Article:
This Material May Only be Used With Permission From Emory University.
INTERVIEWER: KAETHE SOLOMON
DATE: JULY 6, 1980
My name is Kaethe Solomon. I am talking to Dr. Leon...
Ari Fralik. And your address, Dr. Fralik?
A: 1185 Park Avenue, New York, 10028.
Your involvement, Dr. Fralik, was as a liberator. In which Army?
A: It started out with the Soviet Army, where I
was inducted after running from Warsaw at the beginning of the war. I
was supposed to reach my unit in the Polish Army, but before I reached
the unit, the unit was destroyed. We were running from the Germans towards
the area where the Soviets were supposed to be. They had met us after
a few days of running and being under constant fire of Messerschmits.
We reached a little town called Kovel. When the Russians came and they
saw us, they thought that we were spies and they kept us for a while under
very strict, strict surveillance and I would call it "arrest".
A: There were many other people but there was one
more physician who, unfortunately, died -- my colleague, who was on duty
at the same night where I was in the University Hospital in Warsaw in
the Gynecological Department. He was in the Urological Department.
I am going to stop you for one moment, Doctor. Don't forget where you
were. You were how old when you went into the service?
A: Well, I am now 72. How old was I in 1939?
We have to go back since my math is very poor. You went into the service
What was your title in the service? Do you remember that?
A: I was a gynecologist. First, I was a so-called
physician of third rank and gradually I grew from third to second, from
second to first and I finished the service with a rank of a Colonel. In
the Russian Army, we had Polish uniforms given to us before we entered
Warsaw to make believe that the liberators of Warsaw are not the Russian
soldiers but genuine Polish. As a group, they wore Polish uniforms.
You entered the Army then after....
A: I didn't enter. The took me.
They took you. It wasn't voluntary.
A: No, this wasn't voluntary.
And you had graduated medical school, obviously?
A: I graduated medical school in 1933. My diploma
then made me eligible to practice in Poland, and I did it in 1934 and
I was at the University of Warsaw after taking my oral exams again in
Poland. I took my residency and during the beginning of the war, I was
a so-called adjunct on the University Hospital in the Gynecological Department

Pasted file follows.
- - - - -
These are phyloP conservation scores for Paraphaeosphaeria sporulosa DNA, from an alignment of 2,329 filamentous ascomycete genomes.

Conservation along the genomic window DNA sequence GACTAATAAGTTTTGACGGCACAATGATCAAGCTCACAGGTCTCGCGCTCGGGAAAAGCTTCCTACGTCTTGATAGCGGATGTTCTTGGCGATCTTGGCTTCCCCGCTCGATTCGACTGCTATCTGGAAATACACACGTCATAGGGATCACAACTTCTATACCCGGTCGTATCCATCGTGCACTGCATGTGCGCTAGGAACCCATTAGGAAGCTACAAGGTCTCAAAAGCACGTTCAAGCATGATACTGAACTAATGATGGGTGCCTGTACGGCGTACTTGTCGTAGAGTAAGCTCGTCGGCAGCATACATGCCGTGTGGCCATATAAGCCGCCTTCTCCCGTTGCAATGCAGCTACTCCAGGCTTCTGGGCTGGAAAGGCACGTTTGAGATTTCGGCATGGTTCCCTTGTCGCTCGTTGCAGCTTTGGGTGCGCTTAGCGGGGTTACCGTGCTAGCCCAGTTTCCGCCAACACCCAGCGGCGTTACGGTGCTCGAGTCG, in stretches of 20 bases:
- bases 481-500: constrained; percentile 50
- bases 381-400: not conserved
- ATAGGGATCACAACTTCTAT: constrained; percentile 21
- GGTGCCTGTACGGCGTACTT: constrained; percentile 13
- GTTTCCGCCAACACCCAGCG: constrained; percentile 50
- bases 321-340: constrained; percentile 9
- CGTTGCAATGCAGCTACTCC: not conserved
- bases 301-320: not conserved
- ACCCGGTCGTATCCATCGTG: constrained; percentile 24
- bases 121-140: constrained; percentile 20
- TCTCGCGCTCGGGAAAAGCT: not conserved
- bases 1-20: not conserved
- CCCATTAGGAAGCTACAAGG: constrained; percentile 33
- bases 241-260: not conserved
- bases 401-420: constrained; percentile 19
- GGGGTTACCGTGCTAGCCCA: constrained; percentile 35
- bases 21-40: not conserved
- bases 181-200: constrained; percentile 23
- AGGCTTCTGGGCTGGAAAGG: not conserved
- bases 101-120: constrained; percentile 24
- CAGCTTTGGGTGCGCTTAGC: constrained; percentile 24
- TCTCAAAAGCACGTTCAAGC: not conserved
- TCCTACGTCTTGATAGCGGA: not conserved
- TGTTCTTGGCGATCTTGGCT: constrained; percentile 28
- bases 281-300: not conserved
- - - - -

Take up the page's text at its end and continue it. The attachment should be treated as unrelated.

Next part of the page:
and started out as a Research Fellow.
Where are you from?
A: I was born in a little town in Galesia, called
Brzezany. But I lived there a short while because I attended, after my
7th year of life, a very strict Orthodox rabbinical school, where I was
supposed to graduate as a strict Orthodox rabbi.
They were going to make a rabbi out of you?
You are one of how many children?
A: The youngest of 4.
The only male?
A: Two males. One brother, two older sisters, a
sister-in-law, two brothers-in-law, two nieces, two nephews and a mother
who were all killed. My father died a normal death a year before the war.
I was living in Warsaw, as I mentioned before, and I expected a career,
if it would be possible for such a Jew as I. I not only did not deny my
Jewishness, but I spoke with my patients in plain Jewish because this
was my language in which....
"Plain Jewish." Are we talking about Yiddish?
A: I am talking about Yiddish. Yes. I already spoke
Hebrew too, at that time, because before I became a physician, I was involved
in a [Hebrew word.]
Oh, you were involved in the [Hebrew word].
A: And I had mastered the Hebrew language very well,
coming over from the Talmud and Prophets into a daily language, with a
Sephardic pronunciation which helped me a lot during my years of activity
in the [Hebrew word].
Your father was also a professional man?
A: My father was a business man, a very progressive
Orthodox. My older sisters and my brother all went to professional schools.
I was supposed to be devoted to a rabbinical career. I had not betrayed
my father. I promised him that with my medical studies I would continue
Talmudic studies, which I continued. When I graduated from medical school,
I also finished the rabbinical school in Frankfurt am Main in Germany.